Gary’s sister and cousin have written to former US presidential candidate John Kerry, and to senior democrat Ted Kennedy protesting against Douglas’s sentence.


Human traffickers profit from Burma’s misery

Number of refugees increases as economy worsens

CMM Reporters
The aftermath of Cyclone Nargis and the deepening humanitarian crisis in Burma has resulted in a boom in the profits of people smugglers who illegally transport migrant workers across the Thai border.
Reports from the Irrawaddy delta suggest that, although basic initial aid seems to have reached most areas, food supplies are still at crisis point and victims are still struggling to recover at a time when many local NGOs and volunteers are leaving the area. The closing of the UN Food Agency’s Don Muang Airport hub and the downsizing of its fleet of emergency supply distribution helicopters from 10 to 2 may also mean that far fewer essential supplies reach the far flung areas of the delta.
It is estimated that at least 300 illegal workers are smuggled across the border daily, adding to more than a million Burmese migrants already in the kingdom, only 500,000 of whom re registered with the Ministry of Labour. Crossing points include Mae Sai, Mae Sot and the Three Pagodas Pass near Sangkhlaburi. The dangers of such a journey were highlighted recently when 54 migrant were found dead in a truck bound for Phuket.
Efforts by the Thai border authorities to stem the tide seem to have been unsuccessful, but a recent crackdown by the Burmese authorities is reducing the numbers who cross successfully. Human traffickers are charging approximately 12,000 to 14,000 baht per person per trip with no guarantee of work on arrival. In the Kam Thieng area of Chiang Mai, hundreds of Burmese migrant workers can be seen every morning queuing for jobs in the construction and agricultural industries. Due to the recent economic downturn, many are unsuccessful.


Drug free ASEAN by 2015 unrealistic

Shan Herald Agency for News - The latest report by a veteran research team from Europe released August 23 has concluded that the ASEAN target of making the Southeast Asian region drug-free by 2015 is “obviously unattainable.”
“Withdrawal Symptoms” by Trans-National Institute’s Drugs and Democracy Programme presents several arguments to back up its point. These include a lack of alternative sources of income and food for ex-opium producing farmers; the shifting of cultivation from traditional growing areas to new localities, (for example, from Wa and Kokang to Southern and Eastern Shan State in Burma), the continuing conflict in Burma; investment in poppy cultivation from Thailand and China and the policy of the Burmese army for its field units to be responsible for raising their own funds.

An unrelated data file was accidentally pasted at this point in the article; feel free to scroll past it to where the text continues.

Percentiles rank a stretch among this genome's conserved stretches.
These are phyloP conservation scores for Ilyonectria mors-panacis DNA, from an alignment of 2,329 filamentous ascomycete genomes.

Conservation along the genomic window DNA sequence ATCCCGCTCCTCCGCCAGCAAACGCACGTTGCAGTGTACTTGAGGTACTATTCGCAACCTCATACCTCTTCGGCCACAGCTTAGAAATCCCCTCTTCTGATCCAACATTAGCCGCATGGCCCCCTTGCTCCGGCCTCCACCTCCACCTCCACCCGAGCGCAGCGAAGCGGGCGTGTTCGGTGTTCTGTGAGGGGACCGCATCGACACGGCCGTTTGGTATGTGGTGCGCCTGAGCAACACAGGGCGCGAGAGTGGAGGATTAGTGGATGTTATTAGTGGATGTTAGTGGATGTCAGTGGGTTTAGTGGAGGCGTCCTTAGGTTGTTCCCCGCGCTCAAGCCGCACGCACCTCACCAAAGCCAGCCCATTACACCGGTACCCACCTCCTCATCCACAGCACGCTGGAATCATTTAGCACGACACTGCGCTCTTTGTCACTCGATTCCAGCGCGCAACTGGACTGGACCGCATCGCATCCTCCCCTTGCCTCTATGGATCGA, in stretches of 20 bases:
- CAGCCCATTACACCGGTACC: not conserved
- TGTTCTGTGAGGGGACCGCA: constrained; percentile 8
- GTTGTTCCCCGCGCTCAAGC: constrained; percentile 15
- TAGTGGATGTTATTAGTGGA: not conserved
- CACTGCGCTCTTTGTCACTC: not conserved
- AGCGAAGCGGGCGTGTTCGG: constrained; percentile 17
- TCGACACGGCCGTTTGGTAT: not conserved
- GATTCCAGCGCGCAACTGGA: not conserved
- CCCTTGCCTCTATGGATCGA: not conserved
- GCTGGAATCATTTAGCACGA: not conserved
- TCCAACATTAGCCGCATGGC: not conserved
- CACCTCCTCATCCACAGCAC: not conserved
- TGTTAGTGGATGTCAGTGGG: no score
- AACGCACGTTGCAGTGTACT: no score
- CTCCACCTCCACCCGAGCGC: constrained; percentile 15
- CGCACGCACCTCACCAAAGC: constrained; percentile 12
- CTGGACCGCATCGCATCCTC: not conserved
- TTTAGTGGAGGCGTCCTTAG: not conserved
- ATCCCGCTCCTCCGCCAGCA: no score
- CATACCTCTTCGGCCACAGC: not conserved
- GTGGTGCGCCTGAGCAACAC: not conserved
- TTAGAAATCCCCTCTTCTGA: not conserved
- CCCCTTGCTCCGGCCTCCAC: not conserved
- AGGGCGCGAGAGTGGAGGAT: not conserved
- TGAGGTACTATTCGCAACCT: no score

Both Burma and Laos score the worst poverty index in the region and the traditional poppy regions in these countries are the worst off of all areas.
Current levels of assistance to offset the impact of the opium ban are woefully insufficient because of lack of initial investment capital and the transformation of available arable land for commercial purposes by governments whose policy interventions are wrongly sequenced.
In Thailand, for example, substantial time and resources were invested to create alternative livelihoods for poppy farmers before the authorities introduced law enforcement measures. But in Burma and Laos, deadlines are being set first and people are being ordered to stop without preparation. This has led to overly repressive approaches toward poppy farmers. Moreover, ASEAN’s expectations have been unrealistically high. The 2008 status report on the ACCORD Action Plan recommends that “in 2009, the average family income of farmers who were persuaded to cease illicit crop production and to engage in alternative crop cultivation should be equal to the family income in the years that illicit crops were cultivated. This”, TNI flatly says, “will clearly not be achieved.”
TNI is not alone in reaching the conclusion. Officials from the UN’s World Food Programme, (WFP), which has been giving food to ex-poppy farmers in Burma since 2003 has also said that it “will be many years before ex-poppy growing communities are able to support their needs through alternative crops and other livelihoods.”
TNI has instead recommended that the 2015 deadline “not be enforced if even greater hardship for rural communities is to be avoided.”
It has also urged full respect for human rights, adherence to democratic principles and provision of space for local organizations to represent their rights meaningfully. “It is clear that without good governance, no sustainable solution for drug-related problems is possible,” it says. TNI, founded in 1974, is based in Amsterdam; its Drugs and Democracy Programme has already published a number of debate papers on the subject. The authors of Withdrawal Symptoms, Martin Jelsma and Tom Kramer, can be reached at Email: [email protected] tni.org and www. tni.org/drugs.